Understanding a payslip in France is not easy. You can get confused with all the detailed information and explaining such a payslip can be just as difficult and confusing.
Although income tax in France is not the highest in Europe, it definitely has one of the highest burdens (for both employer and employee) in the social security domain. Both in number and height of contributions, which is visible on the many deductions shown on the payslip.
To help out a little, we have broken down a typical French payslip into pieces and explained section per section what it’s about.
The layout of a payslip in France
Reading a French payslip is not only about understanding the numbers. The layout is just as important. On a French payslip, there is a rule of 3.
The payslip can be broken down into 3 sections: top, heart, and bottom. The example we use in this article represents the payslip for the professional status ‘Cadre’.
1. The top of the French payslip
We can divide the top of the French payslip into 3 sections as well, namely the employee data, the company data, and the payslip references.
- The company data:
- Company name
- SIRET number: the companies registration number to the French authorities
- NAF code: assigned according to the company’s main activity and serving the French national institute of statistics INSEE
- URSSAF/MSA number: the registration of the company to the social security
- The employee data:
- ID number within the company
- Social security number
- Bank details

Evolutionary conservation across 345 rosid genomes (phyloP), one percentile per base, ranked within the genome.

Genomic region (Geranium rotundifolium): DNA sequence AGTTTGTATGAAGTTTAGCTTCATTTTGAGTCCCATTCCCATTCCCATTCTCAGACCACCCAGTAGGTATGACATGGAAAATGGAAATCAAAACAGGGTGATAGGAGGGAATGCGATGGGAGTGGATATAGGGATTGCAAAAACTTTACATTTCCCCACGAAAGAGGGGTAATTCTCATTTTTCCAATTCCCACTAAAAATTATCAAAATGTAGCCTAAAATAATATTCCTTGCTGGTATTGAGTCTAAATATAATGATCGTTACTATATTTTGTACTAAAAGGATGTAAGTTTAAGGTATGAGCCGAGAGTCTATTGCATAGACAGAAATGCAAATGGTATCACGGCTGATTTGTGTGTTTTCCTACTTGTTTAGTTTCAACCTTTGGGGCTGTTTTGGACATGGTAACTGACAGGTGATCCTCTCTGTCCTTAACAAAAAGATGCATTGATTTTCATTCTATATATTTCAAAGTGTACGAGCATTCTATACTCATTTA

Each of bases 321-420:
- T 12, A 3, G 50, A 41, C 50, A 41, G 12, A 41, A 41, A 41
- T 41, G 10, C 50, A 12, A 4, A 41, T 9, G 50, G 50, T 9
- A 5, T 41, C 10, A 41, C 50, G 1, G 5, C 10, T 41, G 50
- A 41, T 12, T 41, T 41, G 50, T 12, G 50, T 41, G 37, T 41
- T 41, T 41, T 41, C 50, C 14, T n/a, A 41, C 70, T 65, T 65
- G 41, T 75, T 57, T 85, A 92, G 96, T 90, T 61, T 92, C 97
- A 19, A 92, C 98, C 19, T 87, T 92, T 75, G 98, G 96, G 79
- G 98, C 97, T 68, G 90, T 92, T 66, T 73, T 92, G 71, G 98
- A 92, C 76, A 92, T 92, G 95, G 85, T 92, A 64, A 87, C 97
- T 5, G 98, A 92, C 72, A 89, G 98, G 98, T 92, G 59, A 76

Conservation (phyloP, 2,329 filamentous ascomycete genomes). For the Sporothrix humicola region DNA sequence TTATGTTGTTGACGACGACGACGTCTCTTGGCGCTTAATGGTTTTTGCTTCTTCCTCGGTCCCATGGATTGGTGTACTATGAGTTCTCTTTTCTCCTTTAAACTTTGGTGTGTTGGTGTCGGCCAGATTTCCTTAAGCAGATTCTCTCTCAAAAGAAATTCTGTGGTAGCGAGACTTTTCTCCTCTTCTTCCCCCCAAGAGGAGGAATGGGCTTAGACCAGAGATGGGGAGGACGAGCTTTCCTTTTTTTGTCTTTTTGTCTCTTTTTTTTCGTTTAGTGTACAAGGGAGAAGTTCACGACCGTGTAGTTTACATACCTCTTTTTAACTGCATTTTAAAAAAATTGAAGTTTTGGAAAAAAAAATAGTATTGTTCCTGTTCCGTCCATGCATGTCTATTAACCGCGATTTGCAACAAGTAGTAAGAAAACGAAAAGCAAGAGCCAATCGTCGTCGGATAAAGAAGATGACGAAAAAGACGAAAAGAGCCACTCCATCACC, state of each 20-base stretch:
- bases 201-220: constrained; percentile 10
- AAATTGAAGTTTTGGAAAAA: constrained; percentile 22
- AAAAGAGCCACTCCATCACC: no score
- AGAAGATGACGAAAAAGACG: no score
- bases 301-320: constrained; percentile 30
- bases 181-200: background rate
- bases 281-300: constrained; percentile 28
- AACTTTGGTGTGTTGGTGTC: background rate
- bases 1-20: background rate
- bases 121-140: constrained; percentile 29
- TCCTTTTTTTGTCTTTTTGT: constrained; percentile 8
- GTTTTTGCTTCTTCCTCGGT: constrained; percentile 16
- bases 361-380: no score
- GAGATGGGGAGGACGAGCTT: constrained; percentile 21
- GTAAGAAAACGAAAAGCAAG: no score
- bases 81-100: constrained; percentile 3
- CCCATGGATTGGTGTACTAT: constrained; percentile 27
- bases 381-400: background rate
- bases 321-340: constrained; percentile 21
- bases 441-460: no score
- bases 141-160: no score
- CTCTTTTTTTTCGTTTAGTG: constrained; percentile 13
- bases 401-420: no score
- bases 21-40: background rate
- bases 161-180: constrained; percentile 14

- Job title
- Professional status (cadre, agent de maîtrise or employé)
- Coefficient (the level of the employee within the collective bargain agreement)
- Starting date
- Collective bargaining agreement
- The payslip data:
The period this payslip covers, the date of payment, and the validity dates of the employment contract during the period covered by the payslip.
2. The heart of the French payslip
The heart of the French payslip is listed in columns. This again can be divided into 3, see the grey numbers.
- Eléments de paie which represent the elements where all the calculations in the French payslip are built from.
- The actual calculations namely the base rate (base), the rate (taux) and what exactly is deducted (à déduire) and what will be paid (à payer).
- The right column, charges patronales, are the payroll taxes or contributions that the employer makes to your pension.
Also the rows of the payslip can be broken down into 3 parts, follow the red numbers in the image.
- Gross salary
The gross salary (salaire brut) is composed of different ‘labels’ such as the basis salary (salaire de base). The basis salary depends on the number of hours worked during the month and leave taken. In this example, the employee also receives Indemnité télétravail which is an allowance for remote working which is added to the base salary and together forms the gross salary.
- Social contributions
The social contributions exist of different elements. The first part highlights the labels. Each of these labels is printed in bold:
- Santé: health
The health contribution finances the benefits paid in the event of incapacity for work (maternity, widowhood, invalidity, death) and is paid in the form of daily allowances, reimbursement of care, etc.
- Accidents du travail & mal. Professionnelles: accidents at work
There is a fixed rate for each company according to various criteria (number of employees, risks specific to the establishment). This contribution is the employer’s expense and covers risks such as accidents at work, commuting accidents and occupational diseases.
- Retraite: retirement
These contributions consist of a salary share (40%) and an employer share (60%). They are calculated in proportion to the salary.
- Familie: family allowance
This contribution exists to finance benefits paid by the family allowance funds (CAF) and is at the expense of the employer.
- Assurance chômage: unemployment insurance contributions